as [Numbers 6:27] states: "And they shall set My name upon the children of Israel, and I shall bless them." - In his commentary on the Torah, the Rashbam emphasizes that the text of priestly blessing itself express this point, stating, "May God bless you..., May God shine..., May God turn..."

The priests perform the mitzvah with which they were commanded - reciting the blessings

and God, in His mercies, will bless Israel as He desires.

8

The people standing behind the priests are not included in the blessing. Those standing at their sides are included in the blessing. [Even] if there is a partition - even an iron wall - between the priests and the people who are being blessed, since they are facing the priests, they are included in the blessing.

ח

עַם שֶׁהֵם אֲחוֹרֵי הַכֹּהֲנִים אֵינָם בִּכְלַל הַבְּרָכָה. וְהָעוֹמְדִים מִצִּדֵּיהֶן הֲרֵי הֵם בִּכְלַל הַבְּרָכָה. וְאִם הָיְתָה מְחִצָּה בֵּין הַכֹּהֲנִים וּבֵין הַמִּתְבָּרְכִים אֲפִלּוּ הִיא חוֹמָה שֶׁל בַּרְזֶל הוֹאִיל וּפְנֵיהֶם מוּל פְּנֵי הַכֹּהֲנִים הֲרֵי הֵם בִּכְלַל הַבְּרָכָה:

The people standing behind the priests - Thus, if the heichal projects from the wall and people have places on either side, they must move from their places to be included in the priestly blessing.

are not included in the blessing. - By standing behind the priests, they show that the blessing is not important to them. Hence, they are not included (Rashi, Sotah 38b). Also, as mentioned in Chapter 14, Halachah 11, the priestly blessing must be recited while the priests are standing face to face with those being blessed (Shulchan Aruch HaRav 128:37).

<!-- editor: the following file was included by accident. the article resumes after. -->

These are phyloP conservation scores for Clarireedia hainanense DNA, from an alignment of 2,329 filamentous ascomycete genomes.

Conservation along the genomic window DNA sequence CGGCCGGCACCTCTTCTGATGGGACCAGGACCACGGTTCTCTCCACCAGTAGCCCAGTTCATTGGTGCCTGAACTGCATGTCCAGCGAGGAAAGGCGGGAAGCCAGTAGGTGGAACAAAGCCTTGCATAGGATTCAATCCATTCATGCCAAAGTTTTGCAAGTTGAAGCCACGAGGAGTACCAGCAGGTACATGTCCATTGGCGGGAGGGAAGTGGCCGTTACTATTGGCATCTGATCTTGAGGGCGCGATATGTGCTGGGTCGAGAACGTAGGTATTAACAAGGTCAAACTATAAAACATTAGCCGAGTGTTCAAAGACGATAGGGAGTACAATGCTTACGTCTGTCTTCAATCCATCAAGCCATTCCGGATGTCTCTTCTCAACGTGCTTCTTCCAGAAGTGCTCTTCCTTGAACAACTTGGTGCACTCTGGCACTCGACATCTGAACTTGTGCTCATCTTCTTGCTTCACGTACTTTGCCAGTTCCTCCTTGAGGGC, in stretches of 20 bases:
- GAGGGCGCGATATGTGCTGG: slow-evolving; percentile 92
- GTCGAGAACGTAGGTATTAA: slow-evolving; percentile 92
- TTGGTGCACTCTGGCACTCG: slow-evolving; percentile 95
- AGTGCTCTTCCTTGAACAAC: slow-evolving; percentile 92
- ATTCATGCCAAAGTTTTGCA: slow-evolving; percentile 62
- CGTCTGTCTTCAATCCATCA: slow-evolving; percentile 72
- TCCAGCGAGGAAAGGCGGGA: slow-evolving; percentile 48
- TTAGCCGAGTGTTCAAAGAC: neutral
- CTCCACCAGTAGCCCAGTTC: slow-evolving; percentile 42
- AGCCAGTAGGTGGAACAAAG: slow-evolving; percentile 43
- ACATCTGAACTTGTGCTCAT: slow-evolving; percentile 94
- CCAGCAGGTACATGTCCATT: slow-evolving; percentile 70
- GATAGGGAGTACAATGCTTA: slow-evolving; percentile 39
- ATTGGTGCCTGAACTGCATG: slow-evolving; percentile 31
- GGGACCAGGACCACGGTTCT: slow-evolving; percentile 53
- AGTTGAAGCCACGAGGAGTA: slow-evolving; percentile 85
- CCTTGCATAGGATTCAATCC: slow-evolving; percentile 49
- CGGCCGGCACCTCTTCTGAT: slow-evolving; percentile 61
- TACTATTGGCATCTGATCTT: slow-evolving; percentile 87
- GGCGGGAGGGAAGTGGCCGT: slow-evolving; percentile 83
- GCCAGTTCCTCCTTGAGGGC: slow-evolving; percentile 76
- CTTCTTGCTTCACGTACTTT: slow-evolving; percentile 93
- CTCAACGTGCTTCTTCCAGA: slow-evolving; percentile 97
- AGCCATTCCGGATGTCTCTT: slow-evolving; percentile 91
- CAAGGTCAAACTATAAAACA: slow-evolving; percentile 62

Those standing at their sides - even those who are standing parallel to the place of the priests

are included in the blessing. [Even] if there is a partition - even an iron wall - Sotah (loc. cit.) states: "Even an iron divider cannot separate between Israel and their Father in heaven."

between the priests and the people who are being blessed, since they are facing the priests, - The Be'ur Halachah explains that the people who are standing to the sides of the priests, but before them, should face the heichal. In principle, those who are standing parallel to the priests should turn to the side and face the priests. However, since it is not proper that people standing next to each other in the synagogue should face different directions, they need not shift the positions of their feet. It is sufficient for them to tilt their heads slightly towards the priests.

they are included in the blessing. - As the Rambam mentions in the following halachah, even people who do not attend the synagogue can be included in the priestly blessing.

9

The priestly blessing is recited [only] when ten people [are present]. The priests can be included in that number.

If [the congregation in a particular] synagogue are all priests, they should all recite the priestly blessing. Who should they bless? Their brethren in the north and the south. Who will respond "Amen" to their [blessings]? The women and the children. If more than ten priests remain besides those who ascend to the duchan, these ten [priests] respond "Amen" and the remainder of the priests recite the blessings.

ט

נְשִׂיאַת כַּפַּיִם בַּעֲשָׂרָה וְכֹהֲנִים מִן הַמִּנְיָן. בֵּית הַכְּנֶסֶת שֶׁכֻּלָּן כֹּהֲנִים כֻּלָּם נוֹשְׂאִים אֶת כַּפֵּיהֶם. וּלְמִי הֵם מְבָרְכִים לְאַחֵיהֶם שֶׁבַּצָּפוֹן וְלַאֲחֵיהֶם שֶׁבַּדָּרוֹם. וּמִי עוֹנֶה אַחֲרֵיהֶם אָמֵן הַנָּשִׁים וְהַטַּף. וְאִם נִשְׁאֲרוּ שָׁם עֲשָׂרָה כֹּהֲנִים יוֹתֵר עַל אֵלּוּ שֶׁעָלוּ לַדּוּכָן הָעֲשָׂרָה עוֹנִין אָמֵן וְהַשְּׁאָר מְבָרְכִין:


The priestly blessing is recited [only] when ten people [are present]. - The priestly blessing is included among "the holy matters" that require a minyan. See Chapter 8, Halachot 4-6.

The priests can be included in that number. - i.e., even if there will not be ten people to respond "Amen," the priestly blessing can be recited.

If [the congregation in a particular] synagogue are all priests, they should all - Even though there will no one to read the words of the blessings to them, as mentioned in Chapter 14, Halachah 3. The question of whether the chazan should also recite the priestly blessing is discussed in the following halachah.